What is a Heat Pump and how do they work?

A heat pump is basically a system which transfers heat from one location to another. It is a highly energy efficient system and uses electricity to operate the components (but not to actually create heat).

Heat pumps use a similar system to fridges, but in reverse. They carry warmth to a cooler location and use a refrigerant liquid to transfer this heat.

There are 2 main types of heat pump – air and ground – named for the source of the heat they transfer.

They are thought of as environmentally friendly as no fuel is burned, and are certainly better than most of the other options available as the electricity is not used for actual heat creation. They are now often used for new buildings and premises where sustainable building is considered.



Heat pumps use a refrigerant liquid, which is pumped between the warm and cool areas and evaporates and condenses to transfer the hear.

Heat pumps are actually quite simple and have 4 main components:

  • Condenser
  • Evaporator
  • Compressor/Pump
  • Refrigerant Liquid

At one end of the system, the refrigerant liquid is evaporated and absorbs heat due to the low pressure. The compressor pump them moves the liquid through to the condenser, whilst increasing the pressure. The liquid is then condensed due to the high pressure, and releases its heat into the surroundings.

At low pressure in the evaporator, the liquid can absorb heat even in incredibly low temperatures, making it a great system even in winter.



Air source heat pumps are usually positioned on the exterior wall of a building. The aim is to gather heat from the sun and surrounding air to transfer into the building. Air based heat pumps usually have a fan to keep a flow of external air running over the evaporator for the liquid refrigerant to absorb heat from.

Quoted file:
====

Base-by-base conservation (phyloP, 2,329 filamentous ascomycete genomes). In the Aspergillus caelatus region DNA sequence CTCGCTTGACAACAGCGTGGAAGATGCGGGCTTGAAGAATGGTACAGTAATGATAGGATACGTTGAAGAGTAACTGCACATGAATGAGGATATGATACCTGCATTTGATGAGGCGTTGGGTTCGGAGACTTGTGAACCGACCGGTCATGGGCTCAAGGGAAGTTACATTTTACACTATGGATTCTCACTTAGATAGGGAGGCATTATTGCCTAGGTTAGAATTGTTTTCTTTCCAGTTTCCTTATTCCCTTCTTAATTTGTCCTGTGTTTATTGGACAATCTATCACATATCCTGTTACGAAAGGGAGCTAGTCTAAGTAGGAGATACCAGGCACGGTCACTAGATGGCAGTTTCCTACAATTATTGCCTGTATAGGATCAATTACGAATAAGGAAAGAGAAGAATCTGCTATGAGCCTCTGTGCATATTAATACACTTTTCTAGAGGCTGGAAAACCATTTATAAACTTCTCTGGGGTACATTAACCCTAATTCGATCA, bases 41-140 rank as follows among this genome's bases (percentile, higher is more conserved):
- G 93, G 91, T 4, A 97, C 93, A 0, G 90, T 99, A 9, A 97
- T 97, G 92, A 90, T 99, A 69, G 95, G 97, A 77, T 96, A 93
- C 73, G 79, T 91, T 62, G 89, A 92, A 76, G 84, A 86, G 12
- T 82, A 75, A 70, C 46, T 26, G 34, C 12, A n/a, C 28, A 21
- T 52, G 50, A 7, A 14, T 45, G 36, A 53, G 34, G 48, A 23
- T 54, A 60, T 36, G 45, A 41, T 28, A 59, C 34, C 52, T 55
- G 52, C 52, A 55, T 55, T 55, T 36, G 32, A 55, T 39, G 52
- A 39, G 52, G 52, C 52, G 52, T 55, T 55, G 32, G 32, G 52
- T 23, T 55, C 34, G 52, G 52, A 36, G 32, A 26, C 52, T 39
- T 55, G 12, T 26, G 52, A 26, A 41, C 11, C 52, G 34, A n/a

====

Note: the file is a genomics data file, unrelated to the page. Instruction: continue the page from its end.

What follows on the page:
Ground source heat pumps actually have part of the system in the ground to gather thermal energy, stored in the earth from the sun’s heat. These are often a water based system, with water flowing past the evaporator in a looped piping system to allow the transfer of heat – just like the fan in the air based system. Ground source water piping systems can be laid flat to the ground, or vertically into the soil.

Ground source heat pumps require a considerably larger amount of space, time to install and cost, but are more efficient, quieter and not visible.




  • Government subsidies may be relevant to these systems – there are some for commercial premises and some for domestic.
  • They work throughout the year where temperatures are not too extreme (the UK is perfect for this)
  • Energy efficient way to heat a building – low emissions and low energy use
  • Potential to increase property value
  • Air source heat pumps can be installed very quickly


  • Space required for ground source pumps can be quite large
  • The capability of the air source heat pumps is lessened over a ground source heat pump
  • Heat pumps are more suited to a well-insulated property, and will not be as effective in older, draft-prone premises
  • Ground source heat pumps can be expensive and time consuming to install
  • Air source heat pumps can be noisy